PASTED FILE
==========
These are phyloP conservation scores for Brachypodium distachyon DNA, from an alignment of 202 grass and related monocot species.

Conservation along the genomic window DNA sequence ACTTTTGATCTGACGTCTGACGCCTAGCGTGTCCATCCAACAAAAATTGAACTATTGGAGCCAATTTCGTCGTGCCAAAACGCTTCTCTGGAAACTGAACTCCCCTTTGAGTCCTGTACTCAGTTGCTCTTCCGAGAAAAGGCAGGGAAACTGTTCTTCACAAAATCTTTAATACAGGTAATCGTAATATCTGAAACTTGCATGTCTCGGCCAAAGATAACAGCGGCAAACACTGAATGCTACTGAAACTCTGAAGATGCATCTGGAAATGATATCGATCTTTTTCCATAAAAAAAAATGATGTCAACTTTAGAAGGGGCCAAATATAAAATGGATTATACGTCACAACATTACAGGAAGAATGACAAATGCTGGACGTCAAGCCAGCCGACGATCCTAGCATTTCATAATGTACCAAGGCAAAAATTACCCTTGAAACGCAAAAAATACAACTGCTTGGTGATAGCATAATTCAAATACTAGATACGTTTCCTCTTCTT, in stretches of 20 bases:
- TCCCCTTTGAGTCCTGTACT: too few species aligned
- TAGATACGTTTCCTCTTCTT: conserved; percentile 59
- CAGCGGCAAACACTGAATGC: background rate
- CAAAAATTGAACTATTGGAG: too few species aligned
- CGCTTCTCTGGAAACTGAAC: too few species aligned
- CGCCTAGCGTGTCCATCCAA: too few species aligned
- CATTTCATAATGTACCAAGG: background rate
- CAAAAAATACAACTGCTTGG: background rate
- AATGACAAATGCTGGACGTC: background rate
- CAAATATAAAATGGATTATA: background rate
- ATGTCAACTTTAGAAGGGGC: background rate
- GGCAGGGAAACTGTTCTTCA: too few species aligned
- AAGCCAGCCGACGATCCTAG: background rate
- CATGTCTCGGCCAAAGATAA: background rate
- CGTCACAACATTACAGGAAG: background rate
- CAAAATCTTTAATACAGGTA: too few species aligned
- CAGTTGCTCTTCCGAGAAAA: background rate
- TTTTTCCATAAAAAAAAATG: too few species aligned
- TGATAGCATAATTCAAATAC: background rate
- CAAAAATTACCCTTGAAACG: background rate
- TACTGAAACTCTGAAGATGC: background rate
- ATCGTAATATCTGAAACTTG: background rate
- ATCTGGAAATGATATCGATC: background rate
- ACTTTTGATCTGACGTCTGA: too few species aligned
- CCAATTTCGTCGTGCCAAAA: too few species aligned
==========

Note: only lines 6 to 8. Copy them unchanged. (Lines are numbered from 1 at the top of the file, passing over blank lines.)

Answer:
- CAAAAATTGAACTATTGGAG: too few species aligned
- CGCTTCTCTGGAAACTGAAC: too few species aligned
- CGCCTAGCGTGTCCATCCAA: too few species aligned